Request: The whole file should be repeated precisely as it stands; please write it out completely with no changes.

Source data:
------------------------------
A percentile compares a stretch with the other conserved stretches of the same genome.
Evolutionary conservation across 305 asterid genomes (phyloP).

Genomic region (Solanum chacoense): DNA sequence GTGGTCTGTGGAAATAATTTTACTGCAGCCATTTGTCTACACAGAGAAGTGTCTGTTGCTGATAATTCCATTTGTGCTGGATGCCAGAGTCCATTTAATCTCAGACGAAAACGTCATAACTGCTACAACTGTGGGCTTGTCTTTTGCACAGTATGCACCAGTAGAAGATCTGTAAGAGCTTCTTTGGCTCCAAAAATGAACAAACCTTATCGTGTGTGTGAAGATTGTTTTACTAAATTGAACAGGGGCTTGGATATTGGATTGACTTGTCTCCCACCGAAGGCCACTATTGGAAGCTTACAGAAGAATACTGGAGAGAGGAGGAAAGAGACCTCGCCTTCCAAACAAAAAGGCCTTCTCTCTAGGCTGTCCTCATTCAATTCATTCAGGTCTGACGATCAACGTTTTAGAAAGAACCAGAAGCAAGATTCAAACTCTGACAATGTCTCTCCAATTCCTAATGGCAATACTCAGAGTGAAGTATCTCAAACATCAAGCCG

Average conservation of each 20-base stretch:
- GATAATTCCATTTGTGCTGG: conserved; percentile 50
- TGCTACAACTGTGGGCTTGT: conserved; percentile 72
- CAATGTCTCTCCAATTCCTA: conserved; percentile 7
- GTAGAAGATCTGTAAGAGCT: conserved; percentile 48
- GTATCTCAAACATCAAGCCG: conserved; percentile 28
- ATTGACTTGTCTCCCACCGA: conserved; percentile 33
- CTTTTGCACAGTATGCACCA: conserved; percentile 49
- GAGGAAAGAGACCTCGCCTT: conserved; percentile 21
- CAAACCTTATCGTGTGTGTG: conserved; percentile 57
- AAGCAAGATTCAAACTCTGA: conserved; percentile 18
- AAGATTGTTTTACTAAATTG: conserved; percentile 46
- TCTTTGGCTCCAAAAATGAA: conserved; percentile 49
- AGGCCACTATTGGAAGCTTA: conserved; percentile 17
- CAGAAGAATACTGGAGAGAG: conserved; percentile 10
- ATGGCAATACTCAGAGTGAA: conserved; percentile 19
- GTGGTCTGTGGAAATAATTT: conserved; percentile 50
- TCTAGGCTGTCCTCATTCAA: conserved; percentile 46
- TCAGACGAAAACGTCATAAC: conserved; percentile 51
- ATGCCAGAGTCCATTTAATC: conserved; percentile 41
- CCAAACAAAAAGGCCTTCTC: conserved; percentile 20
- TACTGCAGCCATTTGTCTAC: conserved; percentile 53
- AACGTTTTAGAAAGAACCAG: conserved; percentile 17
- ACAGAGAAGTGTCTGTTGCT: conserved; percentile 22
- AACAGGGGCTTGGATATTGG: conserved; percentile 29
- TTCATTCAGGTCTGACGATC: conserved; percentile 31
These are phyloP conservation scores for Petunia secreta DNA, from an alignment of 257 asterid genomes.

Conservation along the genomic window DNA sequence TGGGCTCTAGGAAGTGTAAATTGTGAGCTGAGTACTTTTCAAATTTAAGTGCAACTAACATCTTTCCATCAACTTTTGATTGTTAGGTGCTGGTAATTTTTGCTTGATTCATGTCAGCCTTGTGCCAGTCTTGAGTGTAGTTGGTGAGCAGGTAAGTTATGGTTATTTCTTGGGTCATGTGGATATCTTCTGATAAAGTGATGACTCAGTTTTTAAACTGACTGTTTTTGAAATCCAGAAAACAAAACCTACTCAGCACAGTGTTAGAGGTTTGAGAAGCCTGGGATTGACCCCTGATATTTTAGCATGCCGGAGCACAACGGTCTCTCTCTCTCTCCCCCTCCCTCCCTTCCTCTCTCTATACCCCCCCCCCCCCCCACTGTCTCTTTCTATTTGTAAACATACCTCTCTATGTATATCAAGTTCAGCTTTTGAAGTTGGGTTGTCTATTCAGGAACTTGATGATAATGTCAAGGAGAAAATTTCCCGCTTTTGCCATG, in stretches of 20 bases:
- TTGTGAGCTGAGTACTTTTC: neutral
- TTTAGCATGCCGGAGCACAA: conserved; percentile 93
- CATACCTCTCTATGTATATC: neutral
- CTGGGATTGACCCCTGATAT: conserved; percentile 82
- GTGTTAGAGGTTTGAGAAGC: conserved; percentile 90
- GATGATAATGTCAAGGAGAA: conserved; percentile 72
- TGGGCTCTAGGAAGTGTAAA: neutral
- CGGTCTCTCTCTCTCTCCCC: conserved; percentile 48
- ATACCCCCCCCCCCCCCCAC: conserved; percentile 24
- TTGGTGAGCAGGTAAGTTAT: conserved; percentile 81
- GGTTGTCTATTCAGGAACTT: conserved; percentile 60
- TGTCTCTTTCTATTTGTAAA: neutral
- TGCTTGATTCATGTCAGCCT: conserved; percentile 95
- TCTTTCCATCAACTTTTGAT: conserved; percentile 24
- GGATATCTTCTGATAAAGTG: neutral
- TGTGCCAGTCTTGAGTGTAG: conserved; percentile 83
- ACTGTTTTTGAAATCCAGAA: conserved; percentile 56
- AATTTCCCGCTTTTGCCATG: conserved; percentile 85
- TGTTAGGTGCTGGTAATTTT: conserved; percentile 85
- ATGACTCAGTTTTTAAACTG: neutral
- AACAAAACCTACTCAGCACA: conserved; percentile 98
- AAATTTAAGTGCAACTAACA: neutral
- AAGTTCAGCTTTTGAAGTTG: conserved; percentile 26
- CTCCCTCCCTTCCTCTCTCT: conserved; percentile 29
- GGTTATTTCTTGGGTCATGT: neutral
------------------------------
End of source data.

A percentile compares a stretch with the other conserved stretches of the same genome.
Evolutionary conservation across 305 asterid genomes (phyloP).

Genomic region (Solanum chacoense): DNA sequence GTGGTCTGTGGAAATAATTTTACTGCAGCCATTTGTCTACACAGAGAAGTGTCTGTTGCTGATAATTCCATTTGTGCTGGATGCCAGAGTCCATTTAATCTCAGACGAAAACGTCATAACTGCTACAACTGTGGGCTTGTCTTTTGCACAGTATGCACCAGTAGAAGATCTGTAAGAGCTTCTTTGGCTCCAAAAATGAACAAACCTTATCGTGTGTGTGAAGATTGTTTTACTAAATTGAACAGGGGCTTGGATATTGGATTGACTTGTCTCCCACCGAAGGCCACTATTGGAAGCTTACAGAAGAATACTGGAGAGAGGAGGAAAGAGACCTCGCCTTCCAAACAAAAAGGCCTTCTCTCTAGGCTGTCCTCATTCAATTCATTCAGGTCTGACGATCAACGTTTTAGAAAGAACCAGAAGCAAGATTCAAACTCTGACAATGTCTCTCCAATTCCTAATGGCAATACTCAGAGTGAAGTATCTCAAACATCAAGCCG

Average conservation of each 20-base stretch:
- GATAATTCCATTTGTGCTGG: conserved; percentile 50
- TGCTACAACTGTGGGCTTGT: conserved; percentile 72
- CAATGTCTCTCCAATTCCTA: conserved; percentile 7
- GTAGAAGATCTGTAAGAGCT: conserved; percentile 48
- GTATCTCAAACATCAAGCCG: conserved; percentile 28
- ATTGACTTGTCTCCCACCGA: conserved; percentile 33
- CTTTTGCACAGTATGCACCA: conserved; percentile 49
- GAGGAAAGAGACCTCGCCTT: conserved; percentile 21
- CAAACCTTATCGTGTGTGTG: conserved; percentile 57
- AAGCAAGATTCAAACTCTGA: conserved; percentile 18
- AAGATTGTTTTACTAAATTG: conserved; percentile 46
- TCTTTGGCTCCAAAAATGAA: conserved; percentile 49
- AGGCCACTATTGGAAGCTTA: conserved; percentile 17
- CAGAAGAATACTGGAGAGAG: conserved; percentile 10
- ATGGCAATACTCAGAGTGAA: conserved; percentile 19
- GTGGTCTGTGGAAATAATTT: conserved; percentile 50
- TCTAGGCTGTCCTCATTCAA: conserved; percentile 46
- TCAGACGAAAACGTCATAAC: conserved; percentile 51
- ATGCCAGAGTCCATTTAATC: conserved; percentile 41
- CCAAACAAAAAGGCCTTCTC: conserved; percentile 20
- TACTGCAGCCATTTGTCTAC: conserved; percentile 53
- AACGTTTTAGAAAGAACCAG: conserved; percentile 17
- ACAGAGAAGTGTCTGTTGCT: conserved; percentile 22
- AACAGGGGCTTGGATATTGG: conserved; percentile 29
- TTCATTCAGGTCTGACGATC: conserved; percentile 31
These are phyloP conservation scores for Petunia secreta DNA, from an alignment of 257 asterid genomes.

Conservation along the genomic window DNA sequence TGGGCTCTAGGAAGTGTAAATTGTGAGCTGAGTACTTTTCAAATTTAAGTGCAACTAACATCTTTCCATCAACTTTTGATTGTTAGGTGCTGGTAATTTTTGCTTGATTCATGTCAGCCTTGTGCCAGTCTTGAGTGTAGTTGGTGAGCAGGTAAGTTATGGTTATTTCTTGGGTCATGTGGATATCTTCTGATAAAGTGATGACTCAGTTTTTAAACTGACTGTTTTTGAAATCCAGAAAACAAAACCTACTCAGCACAGTGTTAGAGGTTTGAGAAGCCTGGGATTGACCCCTGATATTTTAGCATGCCGGAGCACAACGGTCTCTCTCTCTCTCCCCCTCCCTCCCTTCCTCTCTCTATACCCCCCCCCCCCCCCACTGTCTCTTTCTATTTGTAAACATACCTCTCTATGTATATCAAGTTCAGCTTTTGAAGTTGGGTTGTCTATTCAGGAACTTGATGATAATGTCAAGGAGAAAATTTCCCGCTTTTGCCATG, in stretches of 20 bases:
- TTGTGAGCTGAGTACTTTTC: neutral
- TTTAGCATGCCGGAGCACAA: conserved; percentile 93
- CATACCTCTCTATGTATATC: neutral
- CTGGGATTGACCCCTGATAT: conserved; percentile 82
- GTGTTAGAGGTTTGAGAAGC: conserved; percentile 90
- GATGATAATGTCAAGGAGAA: conserved; percentile 72
- TGGGCTCTAGGAAGTGTAAA: neutral
- CGGTCTCTCTCTCTCTCCCC: conserved; percentile 48
- ATACCCCCCCCCCCCCCCAC: conserved; percentile 24
- TTGGTGAGCAGGTAAGTTAT: conserved; percentile 81
- GGTTGTCTATTCAGGAACTT: conserved; percentile 60
- TGTCTCTTTCTATTTGTAAA: neutral
- TGCTTGATTCATGTCAGCCT: conserved; percentile 95
- TCTTTCCATCAACTTTTGAT: conserved; percentile 24
- GGATATCTTCTGATAAAGTG: neutral
- TGTGCCAGTCTTGAGTGTAG: conserved; percentile 83
- ACTGTTTTTGAAATCCAGAA: conserved; percentile 56
- AATTTCCCGCTTTTGCCATG: conserved; percentile 85
- TGTTAGGTGCTGGTAATTTT: conserved; percentile 85
- ATGACTCAGTTTTTAAACTG: neutral
- AACAAAACCTACTCAGCACA: conserved; percentile 98
- AAATTTAAGTGCAACTAACA: neutral
- AAGTTCAGCTTTTGAAGTTG: conserved; percentile 26
- CTCCCTCCCTTCCTCTCTCT: conserved; percentile 29
- GGTTATTTCTTGGGTCATGT: neutral